The scoop is another scion of the competitive news mindset. There are two kinds of scoops:
1. The exclusive.
Uncovering a unique story through enterprise; something that probably would otherwise have gone unreported. These scoops are great for everyone. Exclusives broaden the universe of topics covered in the news, and so can enrich public discourse.
2. Being first.
Disseminating news of an issue or event before any other news outlet. The classic case is the frenzy among major news orgs to be the “first to call” a presidential election. But it can also mean being the first to report on a polluted site, or a lawsuit, or any definable newsworthy issue. This distinction, I’d argue, has not only ceased to be meaningful—most of the time it’s an outright red herring that damages the quality of news and ill-serves audiences.
Jose Antonio Vargas did approach us with this idea some time ago, and I worked with him on the story for some weeks, with the intention of running it in Outlook. In the end, a decision was made here to pass on it. I’m delighted that the author found such a great home for the piece in the Sunday Magazine at The Times — certainly a fine second choice after The Washington Post Outlook section.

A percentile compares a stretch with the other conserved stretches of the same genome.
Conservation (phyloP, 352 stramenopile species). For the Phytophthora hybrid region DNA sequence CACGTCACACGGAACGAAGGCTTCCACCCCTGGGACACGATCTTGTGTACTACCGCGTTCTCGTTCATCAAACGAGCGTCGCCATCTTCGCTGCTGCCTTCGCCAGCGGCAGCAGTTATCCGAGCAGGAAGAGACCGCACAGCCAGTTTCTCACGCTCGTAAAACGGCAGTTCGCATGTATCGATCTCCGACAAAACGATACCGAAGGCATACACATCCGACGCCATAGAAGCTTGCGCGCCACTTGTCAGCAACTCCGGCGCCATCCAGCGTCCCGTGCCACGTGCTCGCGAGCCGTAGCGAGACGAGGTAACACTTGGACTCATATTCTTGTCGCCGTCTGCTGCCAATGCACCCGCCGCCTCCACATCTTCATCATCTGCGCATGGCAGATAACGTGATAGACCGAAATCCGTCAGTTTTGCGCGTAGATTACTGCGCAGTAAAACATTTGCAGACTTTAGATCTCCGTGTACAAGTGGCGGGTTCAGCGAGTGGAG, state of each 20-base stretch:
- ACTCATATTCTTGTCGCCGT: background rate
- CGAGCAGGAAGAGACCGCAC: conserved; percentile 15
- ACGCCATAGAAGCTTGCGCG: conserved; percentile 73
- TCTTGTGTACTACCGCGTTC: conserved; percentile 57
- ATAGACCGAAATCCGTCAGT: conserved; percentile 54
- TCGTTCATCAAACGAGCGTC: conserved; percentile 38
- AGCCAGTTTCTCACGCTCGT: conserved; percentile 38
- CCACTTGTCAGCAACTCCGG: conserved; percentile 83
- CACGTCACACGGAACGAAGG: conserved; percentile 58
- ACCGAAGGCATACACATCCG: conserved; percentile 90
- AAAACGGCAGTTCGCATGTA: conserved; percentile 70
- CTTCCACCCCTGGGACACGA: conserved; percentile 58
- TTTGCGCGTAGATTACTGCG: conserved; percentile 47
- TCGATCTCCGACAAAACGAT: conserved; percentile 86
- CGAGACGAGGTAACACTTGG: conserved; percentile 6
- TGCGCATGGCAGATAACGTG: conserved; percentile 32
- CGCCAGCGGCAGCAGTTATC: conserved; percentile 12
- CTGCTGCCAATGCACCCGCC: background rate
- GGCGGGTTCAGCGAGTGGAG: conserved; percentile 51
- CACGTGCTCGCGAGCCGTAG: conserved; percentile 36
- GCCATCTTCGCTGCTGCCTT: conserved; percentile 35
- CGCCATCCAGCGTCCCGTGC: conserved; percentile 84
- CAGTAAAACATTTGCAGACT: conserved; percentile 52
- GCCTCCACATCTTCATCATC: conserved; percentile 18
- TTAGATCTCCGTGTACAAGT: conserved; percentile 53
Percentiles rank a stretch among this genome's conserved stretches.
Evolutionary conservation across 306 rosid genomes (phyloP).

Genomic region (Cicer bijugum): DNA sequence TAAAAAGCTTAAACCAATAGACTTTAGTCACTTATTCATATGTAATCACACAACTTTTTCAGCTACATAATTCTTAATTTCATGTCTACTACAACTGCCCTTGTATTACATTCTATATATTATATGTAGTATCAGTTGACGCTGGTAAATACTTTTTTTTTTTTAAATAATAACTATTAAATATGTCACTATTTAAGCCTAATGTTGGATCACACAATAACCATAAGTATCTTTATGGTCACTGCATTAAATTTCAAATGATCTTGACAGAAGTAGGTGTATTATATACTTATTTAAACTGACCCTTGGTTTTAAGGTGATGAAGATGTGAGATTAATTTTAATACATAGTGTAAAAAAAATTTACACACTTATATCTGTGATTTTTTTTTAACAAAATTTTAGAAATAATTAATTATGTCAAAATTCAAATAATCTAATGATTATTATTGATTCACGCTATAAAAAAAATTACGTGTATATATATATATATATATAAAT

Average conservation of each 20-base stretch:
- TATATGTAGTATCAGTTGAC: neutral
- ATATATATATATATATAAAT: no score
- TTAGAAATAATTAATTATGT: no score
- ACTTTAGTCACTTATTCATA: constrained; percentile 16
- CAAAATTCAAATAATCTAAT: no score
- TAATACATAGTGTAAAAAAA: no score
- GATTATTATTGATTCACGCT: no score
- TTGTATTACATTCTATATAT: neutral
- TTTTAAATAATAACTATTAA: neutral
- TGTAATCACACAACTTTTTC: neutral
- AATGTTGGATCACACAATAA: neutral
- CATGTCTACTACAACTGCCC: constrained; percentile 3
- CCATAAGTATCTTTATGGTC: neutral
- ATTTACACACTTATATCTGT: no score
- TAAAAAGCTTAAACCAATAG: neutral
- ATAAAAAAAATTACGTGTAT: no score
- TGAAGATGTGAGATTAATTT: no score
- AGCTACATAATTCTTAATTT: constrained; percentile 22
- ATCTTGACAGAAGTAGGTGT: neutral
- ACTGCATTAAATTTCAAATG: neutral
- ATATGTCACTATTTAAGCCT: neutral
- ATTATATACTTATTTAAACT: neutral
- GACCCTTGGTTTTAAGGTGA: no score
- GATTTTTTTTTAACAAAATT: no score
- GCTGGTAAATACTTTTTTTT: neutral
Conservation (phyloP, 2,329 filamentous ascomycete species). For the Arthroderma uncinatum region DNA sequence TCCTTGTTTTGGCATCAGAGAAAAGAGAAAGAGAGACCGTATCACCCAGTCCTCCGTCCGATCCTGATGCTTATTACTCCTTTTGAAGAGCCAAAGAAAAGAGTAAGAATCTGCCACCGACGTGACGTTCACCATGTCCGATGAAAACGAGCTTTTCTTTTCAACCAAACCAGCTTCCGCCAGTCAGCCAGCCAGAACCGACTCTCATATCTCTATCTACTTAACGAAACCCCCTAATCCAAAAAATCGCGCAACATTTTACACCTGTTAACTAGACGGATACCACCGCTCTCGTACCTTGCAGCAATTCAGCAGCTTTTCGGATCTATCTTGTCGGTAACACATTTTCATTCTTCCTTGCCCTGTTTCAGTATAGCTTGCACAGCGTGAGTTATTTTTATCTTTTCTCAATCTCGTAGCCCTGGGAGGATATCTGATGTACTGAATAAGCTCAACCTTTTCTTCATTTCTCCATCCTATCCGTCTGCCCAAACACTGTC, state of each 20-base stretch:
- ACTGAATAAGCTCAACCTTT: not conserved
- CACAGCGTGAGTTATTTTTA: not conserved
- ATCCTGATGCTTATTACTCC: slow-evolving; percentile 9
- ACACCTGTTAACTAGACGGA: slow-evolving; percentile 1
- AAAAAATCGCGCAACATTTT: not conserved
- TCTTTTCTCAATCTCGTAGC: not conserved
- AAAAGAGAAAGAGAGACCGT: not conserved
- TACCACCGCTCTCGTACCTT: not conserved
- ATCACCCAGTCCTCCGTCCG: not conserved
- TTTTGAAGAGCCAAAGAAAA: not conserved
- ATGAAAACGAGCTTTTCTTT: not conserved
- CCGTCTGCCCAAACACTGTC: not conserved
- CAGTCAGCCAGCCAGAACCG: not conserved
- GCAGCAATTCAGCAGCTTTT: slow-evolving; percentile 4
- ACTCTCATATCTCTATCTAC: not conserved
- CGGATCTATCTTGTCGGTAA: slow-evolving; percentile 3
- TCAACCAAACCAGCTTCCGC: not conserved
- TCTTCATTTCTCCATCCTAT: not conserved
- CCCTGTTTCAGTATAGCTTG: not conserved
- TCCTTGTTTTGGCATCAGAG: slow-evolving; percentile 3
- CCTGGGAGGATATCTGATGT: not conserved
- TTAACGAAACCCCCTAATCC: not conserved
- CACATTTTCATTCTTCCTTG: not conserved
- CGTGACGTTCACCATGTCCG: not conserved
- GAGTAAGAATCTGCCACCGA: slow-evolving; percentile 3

Message from Carlos Lozada, the editor of The Washington Post’s “Outlook” section to Chris Suellentrop, Story Editor, The New York Times Magazine, regarding the publication of Pulitzer-Winner Jose Antonio Vargas’ coming out story as an illegal immigrant in this Sunday’s New York Times Magazine.
Chris Seullentrap, New York Times, My (Legal) Editor’s Dream.